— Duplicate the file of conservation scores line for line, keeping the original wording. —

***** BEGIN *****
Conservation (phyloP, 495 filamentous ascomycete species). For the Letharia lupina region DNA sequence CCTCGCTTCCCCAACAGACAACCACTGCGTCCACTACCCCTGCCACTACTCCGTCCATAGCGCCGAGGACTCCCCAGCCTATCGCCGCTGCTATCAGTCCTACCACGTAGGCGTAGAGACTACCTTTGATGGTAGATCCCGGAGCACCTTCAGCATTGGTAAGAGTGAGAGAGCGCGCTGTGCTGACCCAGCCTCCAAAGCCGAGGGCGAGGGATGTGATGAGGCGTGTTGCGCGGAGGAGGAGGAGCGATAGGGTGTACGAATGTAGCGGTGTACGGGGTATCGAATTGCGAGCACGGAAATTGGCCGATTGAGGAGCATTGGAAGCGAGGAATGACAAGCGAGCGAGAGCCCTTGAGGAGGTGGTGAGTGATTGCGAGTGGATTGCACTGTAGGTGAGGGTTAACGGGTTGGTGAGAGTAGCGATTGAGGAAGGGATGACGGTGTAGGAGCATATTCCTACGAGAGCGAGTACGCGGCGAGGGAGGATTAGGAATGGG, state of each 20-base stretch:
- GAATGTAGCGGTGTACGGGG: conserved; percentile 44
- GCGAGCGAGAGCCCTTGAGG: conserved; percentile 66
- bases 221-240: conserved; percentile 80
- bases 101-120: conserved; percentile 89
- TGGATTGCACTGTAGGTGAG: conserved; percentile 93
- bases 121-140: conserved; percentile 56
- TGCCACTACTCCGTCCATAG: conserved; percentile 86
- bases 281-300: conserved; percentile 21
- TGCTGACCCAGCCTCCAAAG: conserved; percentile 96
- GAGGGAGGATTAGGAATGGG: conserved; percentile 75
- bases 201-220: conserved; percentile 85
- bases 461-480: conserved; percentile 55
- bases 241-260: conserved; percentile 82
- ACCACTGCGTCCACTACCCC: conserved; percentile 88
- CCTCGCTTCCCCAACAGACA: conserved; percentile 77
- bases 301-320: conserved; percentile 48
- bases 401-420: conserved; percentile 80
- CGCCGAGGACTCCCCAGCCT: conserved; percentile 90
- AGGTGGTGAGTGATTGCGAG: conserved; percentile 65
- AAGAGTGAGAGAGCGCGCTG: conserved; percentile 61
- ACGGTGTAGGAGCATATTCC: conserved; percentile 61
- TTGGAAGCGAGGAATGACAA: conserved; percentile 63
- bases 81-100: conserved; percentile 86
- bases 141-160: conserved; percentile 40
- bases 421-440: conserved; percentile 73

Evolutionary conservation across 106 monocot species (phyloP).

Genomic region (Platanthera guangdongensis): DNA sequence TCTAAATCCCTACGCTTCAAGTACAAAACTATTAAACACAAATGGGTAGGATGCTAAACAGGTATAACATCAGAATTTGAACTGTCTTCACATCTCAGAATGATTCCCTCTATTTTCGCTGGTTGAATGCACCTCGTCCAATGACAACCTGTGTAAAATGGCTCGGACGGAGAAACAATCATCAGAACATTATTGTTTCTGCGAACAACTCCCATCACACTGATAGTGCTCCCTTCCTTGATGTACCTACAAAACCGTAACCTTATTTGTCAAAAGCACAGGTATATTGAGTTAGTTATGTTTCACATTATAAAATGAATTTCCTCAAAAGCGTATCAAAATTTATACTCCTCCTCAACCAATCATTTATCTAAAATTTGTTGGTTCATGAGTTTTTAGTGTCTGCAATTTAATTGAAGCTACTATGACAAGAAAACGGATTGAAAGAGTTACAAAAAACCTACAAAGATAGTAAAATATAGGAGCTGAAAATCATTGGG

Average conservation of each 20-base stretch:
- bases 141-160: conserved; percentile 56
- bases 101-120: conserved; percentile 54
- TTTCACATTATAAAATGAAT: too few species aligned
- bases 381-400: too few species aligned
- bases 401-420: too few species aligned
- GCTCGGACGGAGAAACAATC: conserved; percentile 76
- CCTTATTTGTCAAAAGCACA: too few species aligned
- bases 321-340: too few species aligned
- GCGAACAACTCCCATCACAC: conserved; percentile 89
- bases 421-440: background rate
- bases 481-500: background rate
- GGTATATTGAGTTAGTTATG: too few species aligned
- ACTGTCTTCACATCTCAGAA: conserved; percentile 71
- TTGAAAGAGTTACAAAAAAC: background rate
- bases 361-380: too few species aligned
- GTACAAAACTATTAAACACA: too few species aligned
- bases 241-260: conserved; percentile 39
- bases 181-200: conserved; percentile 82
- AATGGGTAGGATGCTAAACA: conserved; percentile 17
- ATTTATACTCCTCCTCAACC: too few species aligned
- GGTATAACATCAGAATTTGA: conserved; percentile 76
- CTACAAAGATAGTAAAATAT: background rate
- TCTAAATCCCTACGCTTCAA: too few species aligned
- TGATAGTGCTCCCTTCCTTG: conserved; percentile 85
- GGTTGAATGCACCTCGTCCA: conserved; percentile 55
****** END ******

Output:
Conservation (phyloP, 495 filamentous ascomycete species). For the Letharia lupina region DNA sequence CCTCGCTTCCCCAACAGACAACCACTGCGTCCACTACCCCTGCCACTACTCCGTCCATAGCGCCGAGGACTCCCCAGCCTATCGCCGCTGCTATCAGTCCTACCACGTAGGCGTAGAGACTACCTTTGATGGTAGATCCCGGAGCACCTTCAGCATTGGTAAGAGTGAGAGAGCGCGCTGTGCTGACCCAGCCTCCAAAGCCGAGGGCGAGGGATGTGATGAGGCGTGTTGCGCGGAGGAGGAGGAGCGATAGGGTGTACGAATGTAGCGGTGTACGGGGTATCGAATTGCGAGCACGGAAATTGGCCGATTGAGGAGCATTGGAAGCGAGGAATGACAAGCGAGCGAGAGCCCTTGAGGAGGTGGTGAGTGATTGCGAGTGGATTGCACTGTAGGTGAGGGTTAACGGGTTGGTGAGAGTAGCGATTGAGGAAGGGATGACGGTGTAGGAGCATATTCCTACGAGAGCGAGTACGCGGCGAGGGAGGATTAGGAATGGG, state of each 20-base stretch:
- GAATGTAGCGGTGTACGGGG: conserved; percentile 44
- GCGAGCGAGAGCCCTTGAGG: conserved; percentile 66
- bases 221-240: conserved; percentile 80
- bases 101-120: conserved; percentile 89
- TGGATTGCACTGTAGGTGAG: conserved; percentile 93
- bases 121-140: conserved; percentile 56
- TGCCACTACTCCGTCCATAG: conserved; percentile 86
- bases 281-300: conserved; percentile 21
- TGCTGACCCAGCCTCCAAAG: conserved; percentile 96
- GAGGGAGGATTAGGAATGGG: conserved; percentile 75
- bases 201-220: conserved; percentile 85
- bases 461-480: conserved; percentile 55
- bases 241-260: conserved; percentile 82
- ACCACTGCGTCCACTACCCC: conserved; percentile 88
- CCTCGCTTCCCCAACAGACA: conserved; percentile 77
- bases 301-320: conserved; percentile 48
- bases 401-420: conserved; percentile 80
- CGCCGAGGACTCCCCAGCCT: conserved; percentile 90
- AGGTGGTGAGTGATTGCGAG: conserved; percentile 65
- AAGAGTGAGAGAGCGCGCTG: conserved; percentile 61
- ACGGTGTAGGAGCATATTCC: conserved; percentile 61
- TTGGAAGCGAGGAATGACAA: conserved; percentile 63
- bases 81-100: conserved; percentile 86
- bases 141-160: conserved; percentile 40
- bases 421-440: conserved; percentile 73

Evolutionary conservation across 106 monocot species (phyloP).

Genomic region (Platanthera guangdongensis): DNA sequence TCTAAATCCCTACGCTTCAAGTACAAAACTATTAAACACAAATGGGTAGGATGCTAAACAGGTATAACATCAGAATTTGAACTGTCTTCACATCTCAGAATGATTCCCTCTATTTTCGCTGGTTGAATGCACCTCGTCCAATGACAACCTGTGTAAAATGGCTCGGACGGAGAAACAATCATCAGAACATTATTGTTTCTGCGAACAACTCCCATCACACTGATAGTGCTCCCTTCCTTGATGTACCTACAAAACCGTAACCTTATTTGTCAAAAGCACAGGTATATTGAGTTAGTTATGTTTCACATTATAAAATGAATTTCCTCAAAAGCGTATCAAAATTTATACTCCTCCTCAACCAATCATTTATCTAAAATTTGTTGGTTCATGAGTTTTTAGTGTCTGCAATTTAATTGAAGCTACTATGACAAGAAAACGGATTGAAAGAGTTACAAAAAACCTACAAAGATAGTAAAATATAGGAGCTGAAAATCATTGGG

Average conservation of each 20-base stretch:
- bases 141-160: conserved; percentile 56
- bases 101-120: conserved; percentile 54
- TTTCACATTATAAAATGAAT: too few species aligned
- bases 381-400: too few species aligned
- bases 401-420: too few species aligned
- GCTCGGACGGAGAAACAATC: conserved; percentile 76
- CCTTATTTGTCAAAAGCACA: too few species aligned
- bases 321-340: too few species aligned
- GCGAACAACTCCCATCACAC: conserved; percentile 89
- bases 421-440: background rate
- bases 481-500: background rate
- GGTATATTGAGTTAGTTATG: too few species aligned
- ACTGTCTTCACATCTCAGAA: conserved; percentile 71
- TTGAAAGAGTTACAAAAAAC: background rate
- bases 361-380: too few species aligned
- GTACAAAACTATTAAACACA: too few species aligned
- bases 241-260: conserved; percentile 39
- bases 181-200: conserved; percentile 82
- AATGGGTAGGATGCTAAACA: conserved; percentile 17
- ATTTATACTCCTCCTCAACC: too few species aligned
- GGTATAACATCAGAATTTGA: conserved; percentile 76
- CTACAAAGATAGTAAAATAT: background rate
- TCTAAATCCCTACGCTTCAA: too few species aligned
- TGATAGTGCTCCCTTCCTTG: conserved; percentile 85
- GGTTGAATGCACCTCGTCCA: conserved; percentile 55